Chemistry X | Carbon and its Compounds | Homologous Series

Homologous Series

You have seen that carbon atoms can be linked together to form chains of varying lengths. In addition, hydrogen atom or atoms on these carbon chains can be replaced by any of the functional groups that we saw above. The presence of a functional group such as alcohol dictates the properties of the carbon compound, regardless of the length of the carbon chain. For example, the chemical properties of CH3OH, C2H5OH, C3H7OH and C4H9OH are all very similar. Hence, such a series of compounds in which the same functional group substitutes for hydrogen in a carbon chain is called a homologous series.

Let us look at the homologous series that we saw earlier in Table 4.2. If we look at the formulae of successive compounds, say –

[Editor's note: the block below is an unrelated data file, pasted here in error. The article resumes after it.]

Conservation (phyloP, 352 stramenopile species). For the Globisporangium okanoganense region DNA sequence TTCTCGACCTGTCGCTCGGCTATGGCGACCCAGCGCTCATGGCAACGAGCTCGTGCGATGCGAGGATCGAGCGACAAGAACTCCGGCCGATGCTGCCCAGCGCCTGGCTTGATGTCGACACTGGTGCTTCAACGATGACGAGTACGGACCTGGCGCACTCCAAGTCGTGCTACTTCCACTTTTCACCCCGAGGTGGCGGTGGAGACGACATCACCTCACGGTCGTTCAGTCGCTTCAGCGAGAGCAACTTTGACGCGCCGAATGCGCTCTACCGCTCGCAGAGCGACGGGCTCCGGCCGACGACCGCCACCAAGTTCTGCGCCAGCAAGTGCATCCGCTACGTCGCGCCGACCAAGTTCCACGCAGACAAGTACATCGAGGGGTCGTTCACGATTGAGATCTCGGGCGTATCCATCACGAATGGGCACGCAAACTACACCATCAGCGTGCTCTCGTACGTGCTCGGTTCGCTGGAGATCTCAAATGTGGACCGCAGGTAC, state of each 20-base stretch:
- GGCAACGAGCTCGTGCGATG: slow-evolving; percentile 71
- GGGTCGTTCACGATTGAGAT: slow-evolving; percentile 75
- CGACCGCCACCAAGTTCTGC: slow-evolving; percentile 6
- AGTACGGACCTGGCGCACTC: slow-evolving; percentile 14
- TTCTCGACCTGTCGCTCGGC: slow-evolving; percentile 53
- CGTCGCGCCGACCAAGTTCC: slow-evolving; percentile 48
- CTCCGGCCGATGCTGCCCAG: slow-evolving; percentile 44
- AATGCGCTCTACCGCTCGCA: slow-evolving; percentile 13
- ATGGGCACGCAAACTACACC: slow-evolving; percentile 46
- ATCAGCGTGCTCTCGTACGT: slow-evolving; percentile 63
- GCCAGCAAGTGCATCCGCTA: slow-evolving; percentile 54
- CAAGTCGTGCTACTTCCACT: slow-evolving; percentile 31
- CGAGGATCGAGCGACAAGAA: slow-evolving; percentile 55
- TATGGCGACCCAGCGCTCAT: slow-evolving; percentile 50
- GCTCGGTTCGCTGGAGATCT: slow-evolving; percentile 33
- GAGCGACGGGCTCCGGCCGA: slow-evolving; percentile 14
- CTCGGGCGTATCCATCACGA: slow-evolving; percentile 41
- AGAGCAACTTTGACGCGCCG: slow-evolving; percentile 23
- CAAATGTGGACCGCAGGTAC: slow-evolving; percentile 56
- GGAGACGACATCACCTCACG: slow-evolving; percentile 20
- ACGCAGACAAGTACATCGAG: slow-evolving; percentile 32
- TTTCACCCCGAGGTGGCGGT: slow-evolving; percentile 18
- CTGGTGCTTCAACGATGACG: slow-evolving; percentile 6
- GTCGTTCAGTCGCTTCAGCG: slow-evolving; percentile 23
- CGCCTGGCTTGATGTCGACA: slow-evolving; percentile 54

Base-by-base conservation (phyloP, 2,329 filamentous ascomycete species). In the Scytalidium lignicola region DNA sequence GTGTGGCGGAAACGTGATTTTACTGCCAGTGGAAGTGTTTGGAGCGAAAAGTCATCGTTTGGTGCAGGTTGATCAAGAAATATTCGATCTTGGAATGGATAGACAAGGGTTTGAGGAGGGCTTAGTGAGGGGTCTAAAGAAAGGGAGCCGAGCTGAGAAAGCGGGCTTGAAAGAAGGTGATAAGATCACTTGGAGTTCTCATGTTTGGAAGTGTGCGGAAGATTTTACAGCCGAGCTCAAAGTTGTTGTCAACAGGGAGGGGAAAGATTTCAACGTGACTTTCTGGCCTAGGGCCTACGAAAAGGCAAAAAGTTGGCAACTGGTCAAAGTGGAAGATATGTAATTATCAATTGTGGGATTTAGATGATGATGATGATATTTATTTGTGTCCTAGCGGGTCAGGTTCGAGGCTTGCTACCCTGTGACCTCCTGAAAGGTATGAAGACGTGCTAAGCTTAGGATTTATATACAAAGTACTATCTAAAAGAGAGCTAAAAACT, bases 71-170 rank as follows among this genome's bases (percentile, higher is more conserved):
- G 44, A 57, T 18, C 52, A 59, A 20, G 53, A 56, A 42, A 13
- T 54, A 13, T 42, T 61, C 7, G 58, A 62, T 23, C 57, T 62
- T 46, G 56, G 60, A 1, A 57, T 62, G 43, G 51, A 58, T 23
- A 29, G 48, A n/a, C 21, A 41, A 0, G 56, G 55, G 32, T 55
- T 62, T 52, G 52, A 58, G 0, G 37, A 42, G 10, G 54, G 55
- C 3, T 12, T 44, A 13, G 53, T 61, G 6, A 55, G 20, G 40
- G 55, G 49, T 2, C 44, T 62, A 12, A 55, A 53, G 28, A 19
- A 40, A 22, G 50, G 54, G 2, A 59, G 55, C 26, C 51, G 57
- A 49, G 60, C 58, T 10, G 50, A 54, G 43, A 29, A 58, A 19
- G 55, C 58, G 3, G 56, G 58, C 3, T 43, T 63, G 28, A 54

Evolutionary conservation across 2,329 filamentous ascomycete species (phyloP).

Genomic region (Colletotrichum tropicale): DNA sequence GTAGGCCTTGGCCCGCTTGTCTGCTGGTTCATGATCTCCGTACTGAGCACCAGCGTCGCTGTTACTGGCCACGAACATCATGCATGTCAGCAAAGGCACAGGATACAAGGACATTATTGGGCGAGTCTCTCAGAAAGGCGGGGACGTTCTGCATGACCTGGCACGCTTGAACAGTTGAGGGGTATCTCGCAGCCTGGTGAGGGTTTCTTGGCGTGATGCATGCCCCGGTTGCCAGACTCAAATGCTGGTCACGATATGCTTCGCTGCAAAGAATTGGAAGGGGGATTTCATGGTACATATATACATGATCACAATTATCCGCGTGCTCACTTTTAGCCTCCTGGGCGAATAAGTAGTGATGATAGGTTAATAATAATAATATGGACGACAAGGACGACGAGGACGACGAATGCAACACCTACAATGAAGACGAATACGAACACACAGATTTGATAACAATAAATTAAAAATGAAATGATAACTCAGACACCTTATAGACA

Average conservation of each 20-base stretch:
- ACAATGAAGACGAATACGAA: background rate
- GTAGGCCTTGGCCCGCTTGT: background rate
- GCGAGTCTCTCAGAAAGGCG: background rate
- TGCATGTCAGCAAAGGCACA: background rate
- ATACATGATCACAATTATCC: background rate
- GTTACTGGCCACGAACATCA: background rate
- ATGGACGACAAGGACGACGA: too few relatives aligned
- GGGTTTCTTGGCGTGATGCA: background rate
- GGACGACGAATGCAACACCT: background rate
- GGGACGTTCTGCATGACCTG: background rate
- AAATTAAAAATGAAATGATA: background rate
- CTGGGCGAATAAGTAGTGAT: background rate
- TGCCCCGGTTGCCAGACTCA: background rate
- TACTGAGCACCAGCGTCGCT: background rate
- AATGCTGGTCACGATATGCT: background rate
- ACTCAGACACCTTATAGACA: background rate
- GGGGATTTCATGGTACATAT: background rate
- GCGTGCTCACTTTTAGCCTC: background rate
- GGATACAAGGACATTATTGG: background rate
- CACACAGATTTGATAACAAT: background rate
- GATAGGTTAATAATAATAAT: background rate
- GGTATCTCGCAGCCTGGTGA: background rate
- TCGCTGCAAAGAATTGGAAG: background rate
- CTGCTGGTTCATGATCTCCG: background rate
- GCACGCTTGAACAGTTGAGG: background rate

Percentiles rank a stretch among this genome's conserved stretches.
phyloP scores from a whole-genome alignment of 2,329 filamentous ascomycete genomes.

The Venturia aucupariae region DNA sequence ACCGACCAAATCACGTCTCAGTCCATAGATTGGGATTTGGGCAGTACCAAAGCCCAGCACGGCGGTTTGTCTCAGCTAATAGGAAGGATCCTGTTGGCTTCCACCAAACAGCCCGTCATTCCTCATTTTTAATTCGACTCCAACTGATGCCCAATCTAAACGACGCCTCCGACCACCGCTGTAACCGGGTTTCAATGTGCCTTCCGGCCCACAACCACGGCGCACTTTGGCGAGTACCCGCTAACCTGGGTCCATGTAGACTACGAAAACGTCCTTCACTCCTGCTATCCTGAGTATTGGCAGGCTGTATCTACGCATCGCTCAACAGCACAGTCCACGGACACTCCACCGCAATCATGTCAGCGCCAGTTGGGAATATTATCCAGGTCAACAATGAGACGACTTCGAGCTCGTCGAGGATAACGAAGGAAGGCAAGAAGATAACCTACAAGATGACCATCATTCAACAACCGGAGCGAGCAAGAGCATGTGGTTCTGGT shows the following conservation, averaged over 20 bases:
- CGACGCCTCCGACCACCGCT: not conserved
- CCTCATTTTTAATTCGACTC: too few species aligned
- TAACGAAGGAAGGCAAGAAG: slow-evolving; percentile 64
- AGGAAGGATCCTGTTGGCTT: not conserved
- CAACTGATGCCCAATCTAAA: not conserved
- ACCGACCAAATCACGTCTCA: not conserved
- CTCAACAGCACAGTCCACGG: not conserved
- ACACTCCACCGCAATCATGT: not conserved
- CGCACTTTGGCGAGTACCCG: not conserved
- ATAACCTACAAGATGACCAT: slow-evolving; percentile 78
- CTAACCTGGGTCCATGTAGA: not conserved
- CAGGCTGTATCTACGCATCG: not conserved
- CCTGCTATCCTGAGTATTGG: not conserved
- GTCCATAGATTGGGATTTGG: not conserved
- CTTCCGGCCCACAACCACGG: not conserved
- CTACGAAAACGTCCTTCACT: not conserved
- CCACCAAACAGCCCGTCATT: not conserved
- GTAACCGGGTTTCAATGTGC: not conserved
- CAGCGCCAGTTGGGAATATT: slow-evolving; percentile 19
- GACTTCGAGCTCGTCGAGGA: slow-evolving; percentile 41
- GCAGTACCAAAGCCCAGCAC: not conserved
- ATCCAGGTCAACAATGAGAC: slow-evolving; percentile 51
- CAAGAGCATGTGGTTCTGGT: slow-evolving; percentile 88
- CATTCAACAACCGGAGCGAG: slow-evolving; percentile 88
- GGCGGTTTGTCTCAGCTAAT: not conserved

CH4 and C2H6 — these differ by a – CH2– unit

C2H6 and C3H8 — these differ by a – CH2– unit

What is the difference between the next pair – propane and butane (C4H10)? Can you find out the difference in molecular masses between these pairs (the atomic mass of carbon is 12 u and the atomic mass of hydrogen is 1 u)?

Continue reading

Chemistry X | Carbon and its Compounds | Will you be my Friend?

Will you be my Friend?

Carbon seems to be a very friendly element. So far we have been looking at compounds of carbon and hydrogen. But carbon also forms bonds with other elements such as halogens, oxygen, nitrogen and sulphur. In a hydrocarbon chain, one or more hydrogens can be replaced by these elements, such that the valency of carbon remains satisfied. In such compounds, the element replacing hydrogen is referred to as a heteroatom. These heteroatoms confer specific properties to the compound, regardless of the length and nature of the carbon chain and hence are called functional groups. Some important functional groups are given in the Table 4.3. Free valency or valencies of the group are shown by the single line.

 

Continue reading